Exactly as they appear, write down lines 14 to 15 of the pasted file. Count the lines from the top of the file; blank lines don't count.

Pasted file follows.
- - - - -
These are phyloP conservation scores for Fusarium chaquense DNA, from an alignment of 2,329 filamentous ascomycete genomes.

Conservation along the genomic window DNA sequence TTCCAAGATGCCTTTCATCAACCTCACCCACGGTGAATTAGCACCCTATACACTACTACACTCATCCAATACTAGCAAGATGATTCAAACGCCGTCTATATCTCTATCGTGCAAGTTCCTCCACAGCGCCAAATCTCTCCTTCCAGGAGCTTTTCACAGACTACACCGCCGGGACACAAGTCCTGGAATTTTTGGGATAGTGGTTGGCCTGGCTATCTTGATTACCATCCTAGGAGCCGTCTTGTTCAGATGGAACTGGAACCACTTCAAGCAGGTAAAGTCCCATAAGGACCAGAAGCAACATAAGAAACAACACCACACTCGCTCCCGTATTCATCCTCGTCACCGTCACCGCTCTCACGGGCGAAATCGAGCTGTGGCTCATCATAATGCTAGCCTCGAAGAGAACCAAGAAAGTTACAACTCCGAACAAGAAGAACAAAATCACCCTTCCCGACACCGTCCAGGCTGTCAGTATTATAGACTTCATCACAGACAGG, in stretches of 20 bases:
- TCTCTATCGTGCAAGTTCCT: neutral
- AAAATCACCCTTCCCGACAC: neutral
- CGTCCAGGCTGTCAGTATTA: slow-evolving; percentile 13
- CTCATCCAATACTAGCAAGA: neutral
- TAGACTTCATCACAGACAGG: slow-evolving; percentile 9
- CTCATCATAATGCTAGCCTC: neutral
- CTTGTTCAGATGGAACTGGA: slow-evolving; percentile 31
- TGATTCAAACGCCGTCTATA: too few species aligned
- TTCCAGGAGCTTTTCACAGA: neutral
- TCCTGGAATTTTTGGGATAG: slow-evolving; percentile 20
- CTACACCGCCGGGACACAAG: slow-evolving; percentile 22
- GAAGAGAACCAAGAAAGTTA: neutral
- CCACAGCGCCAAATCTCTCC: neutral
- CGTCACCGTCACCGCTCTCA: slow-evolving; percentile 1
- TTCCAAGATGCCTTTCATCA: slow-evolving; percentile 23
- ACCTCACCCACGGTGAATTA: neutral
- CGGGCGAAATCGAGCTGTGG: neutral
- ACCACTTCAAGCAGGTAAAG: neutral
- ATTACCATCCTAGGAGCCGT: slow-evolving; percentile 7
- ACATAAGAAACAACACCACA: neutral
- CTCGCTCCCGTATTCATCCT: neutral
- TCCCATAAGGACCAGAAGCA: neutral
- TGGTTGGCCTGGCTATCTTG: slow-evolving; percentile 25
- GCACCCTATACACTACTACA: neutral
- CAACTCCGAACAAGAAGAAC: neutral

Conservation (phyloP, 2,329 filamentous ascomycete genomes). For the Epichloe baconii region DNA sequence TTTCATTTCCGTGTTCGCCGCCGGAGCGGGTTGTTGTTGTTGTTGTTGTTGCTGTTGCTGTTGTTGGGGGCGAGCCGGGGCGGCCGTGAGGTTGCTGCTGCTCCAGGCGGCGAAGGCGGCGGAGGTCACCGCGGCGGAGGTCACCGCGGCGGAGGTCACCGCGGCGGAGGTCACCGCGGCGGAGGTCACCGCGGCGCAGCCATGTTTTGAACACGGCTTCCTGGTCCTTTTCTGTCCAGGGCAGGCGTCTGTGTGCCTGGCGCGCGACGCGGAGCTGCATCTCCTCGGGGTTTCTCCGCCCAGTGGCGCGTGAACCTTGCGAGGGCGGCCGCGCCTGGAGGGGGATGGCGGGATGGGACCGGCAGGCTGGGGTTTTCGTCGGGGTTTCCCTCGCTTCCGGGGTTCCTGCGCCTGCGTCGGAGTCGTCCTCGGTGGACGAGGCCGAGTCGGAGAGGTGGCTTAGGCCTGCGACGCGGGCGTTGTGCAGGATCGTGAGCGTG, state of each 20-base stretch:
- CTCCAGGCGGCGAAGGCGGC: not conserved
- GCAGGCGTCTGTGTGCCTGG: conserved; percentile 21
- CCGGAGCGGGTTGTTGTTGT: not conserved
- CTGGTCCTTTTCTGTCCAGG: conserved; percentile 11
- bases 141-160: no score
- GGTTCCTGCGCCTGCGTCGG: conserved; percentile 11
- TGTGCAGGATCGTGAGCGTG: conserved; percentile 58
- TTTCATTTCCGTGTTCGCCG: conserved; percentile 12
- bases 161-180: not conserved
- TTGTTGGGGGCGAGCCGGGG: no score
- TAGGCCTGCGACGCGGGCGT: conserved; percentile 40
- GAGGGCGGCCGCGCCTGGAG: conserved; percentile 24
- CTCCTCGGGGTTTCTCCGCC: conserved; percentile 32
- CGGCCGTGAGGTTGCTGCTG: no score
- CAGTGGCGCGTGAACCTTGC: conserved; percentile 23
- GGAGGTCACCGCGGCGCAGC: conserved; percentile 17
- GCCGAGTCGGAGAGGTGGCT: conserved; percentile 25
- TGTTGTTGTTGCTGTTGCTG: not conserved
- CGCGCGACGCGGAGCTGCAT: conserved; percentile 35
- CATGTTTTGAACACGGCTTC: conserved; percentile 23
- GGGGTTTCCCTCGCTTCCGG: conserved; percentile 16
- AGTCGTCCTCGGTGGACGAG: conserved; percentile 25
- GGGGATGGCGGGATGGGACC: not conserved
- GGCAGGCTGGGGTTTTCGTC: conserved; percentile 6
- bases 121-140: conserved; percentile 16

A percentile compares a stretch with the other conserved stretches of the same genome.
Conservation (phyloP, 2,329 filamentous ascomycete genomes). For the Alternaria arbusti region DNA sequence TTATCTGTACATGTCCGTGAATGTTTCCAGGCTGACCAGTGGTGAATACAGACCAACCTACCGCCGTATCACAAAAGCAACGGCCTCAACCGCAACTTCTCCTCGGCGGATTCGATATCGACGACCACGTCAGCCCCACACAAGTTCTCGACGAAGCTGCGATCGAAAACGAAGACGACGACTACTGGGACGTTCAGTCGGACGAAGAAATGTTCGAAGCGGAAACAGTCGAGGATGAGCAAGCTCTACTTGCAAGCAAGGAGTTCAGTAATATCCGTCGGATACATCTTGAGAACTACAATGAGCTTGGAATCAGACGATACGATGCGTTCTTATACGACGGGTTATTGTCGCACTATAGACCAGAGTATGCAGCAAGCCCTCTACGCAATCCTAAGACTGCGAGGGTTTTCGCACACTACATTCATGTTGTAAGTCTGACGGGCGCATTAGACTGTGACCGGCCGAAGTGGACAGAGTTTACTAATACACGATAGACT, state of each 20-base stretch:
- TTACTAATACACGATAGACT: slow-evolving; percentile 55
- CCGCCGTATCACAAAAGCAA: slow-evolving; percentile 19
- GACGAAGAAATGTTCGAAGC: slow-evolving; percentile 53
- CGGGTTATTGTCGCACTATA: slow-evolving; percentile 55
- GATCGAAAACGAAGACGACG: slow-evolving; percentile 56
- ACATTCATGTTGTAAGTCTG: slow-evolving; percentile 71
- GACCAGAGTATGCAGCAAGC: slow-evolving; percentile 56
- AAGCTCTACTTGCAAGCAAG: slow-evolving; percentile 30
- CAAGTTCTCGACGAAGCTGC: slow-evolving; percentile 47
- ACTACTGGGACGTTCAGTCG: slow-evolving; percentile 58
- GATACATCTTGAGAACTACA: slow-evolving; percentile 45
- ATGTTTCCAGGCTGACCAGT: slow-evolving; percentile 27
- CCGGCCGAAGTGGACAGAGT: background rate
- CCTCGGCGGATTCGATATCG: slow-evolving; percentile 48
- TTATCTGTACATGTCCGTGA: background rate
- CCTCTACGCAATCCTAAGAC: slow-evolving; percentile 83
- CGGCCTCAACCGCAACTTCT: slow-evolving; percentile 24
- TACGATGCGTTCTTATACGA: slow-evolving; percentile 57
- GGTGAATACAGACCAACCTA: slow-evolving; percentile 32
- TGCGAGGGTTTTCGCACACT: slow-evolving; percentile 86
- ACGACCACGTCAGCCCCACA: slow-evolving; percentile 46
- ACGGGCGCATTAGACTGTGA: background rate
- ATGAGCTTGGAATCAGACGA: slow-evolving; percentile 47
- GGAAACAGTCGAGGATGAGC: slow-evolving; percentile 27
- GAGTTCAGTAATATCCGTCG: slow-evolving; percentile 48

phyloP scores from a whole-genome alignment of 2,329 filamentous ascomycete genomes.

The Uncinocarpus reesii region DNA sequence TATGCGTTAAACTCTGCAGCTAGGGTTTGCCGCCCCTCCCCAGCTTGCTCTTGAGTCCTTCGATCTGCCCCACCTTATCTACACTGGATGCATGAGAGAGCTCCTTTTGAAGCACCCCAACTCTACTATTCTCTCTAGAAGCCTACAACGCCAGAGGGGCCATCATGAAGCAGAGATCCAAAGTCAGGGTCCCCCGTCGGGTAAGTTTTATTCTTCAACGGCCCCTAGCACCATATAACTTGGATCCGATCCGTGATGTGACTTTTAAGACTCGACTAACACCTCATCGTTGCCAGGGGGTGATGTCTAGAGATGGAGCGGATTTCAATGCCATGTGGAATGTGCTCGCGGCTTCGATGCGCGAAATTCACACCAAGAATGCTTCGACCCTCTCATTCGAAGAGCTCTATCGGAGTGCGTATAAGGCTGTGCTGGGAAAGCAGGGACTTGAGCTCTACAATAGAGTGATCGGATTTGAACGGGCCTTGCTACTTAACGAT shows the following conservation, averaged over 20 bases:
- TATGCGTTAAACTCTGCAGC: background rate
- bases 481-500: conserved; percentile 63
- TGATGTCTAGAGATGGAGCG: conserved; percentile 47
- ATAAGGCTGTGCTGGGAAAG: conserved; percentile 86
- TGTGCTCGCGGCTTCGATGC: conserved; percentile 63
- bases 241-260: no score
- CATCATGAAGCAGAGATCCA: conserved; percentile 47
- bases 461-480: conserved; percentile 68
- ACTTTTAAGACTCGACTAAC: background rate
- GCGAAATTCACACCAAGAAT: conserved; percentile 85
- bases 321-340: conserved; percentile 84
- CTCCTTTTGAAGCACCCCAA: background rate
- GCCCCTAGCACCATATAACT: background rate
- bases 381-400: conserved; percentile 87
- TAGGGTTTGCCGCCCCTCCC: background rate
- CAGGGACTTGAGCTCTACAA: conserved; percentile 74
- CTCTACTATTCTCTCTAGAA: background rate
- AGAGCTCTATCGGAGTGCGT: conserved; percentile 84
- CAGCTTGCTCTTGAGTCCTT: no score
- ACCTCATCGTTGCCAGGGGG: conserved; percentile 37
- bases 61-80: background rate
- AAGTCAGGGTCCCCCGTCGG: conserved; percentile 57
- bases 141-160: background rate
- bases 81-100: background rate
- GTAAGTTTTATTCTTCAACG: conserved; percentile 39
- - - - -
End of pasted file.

- GAAGAGAACCAAGAAAGTTA: neutral
- CCACAGCGCCAAATCTCTCC: neutral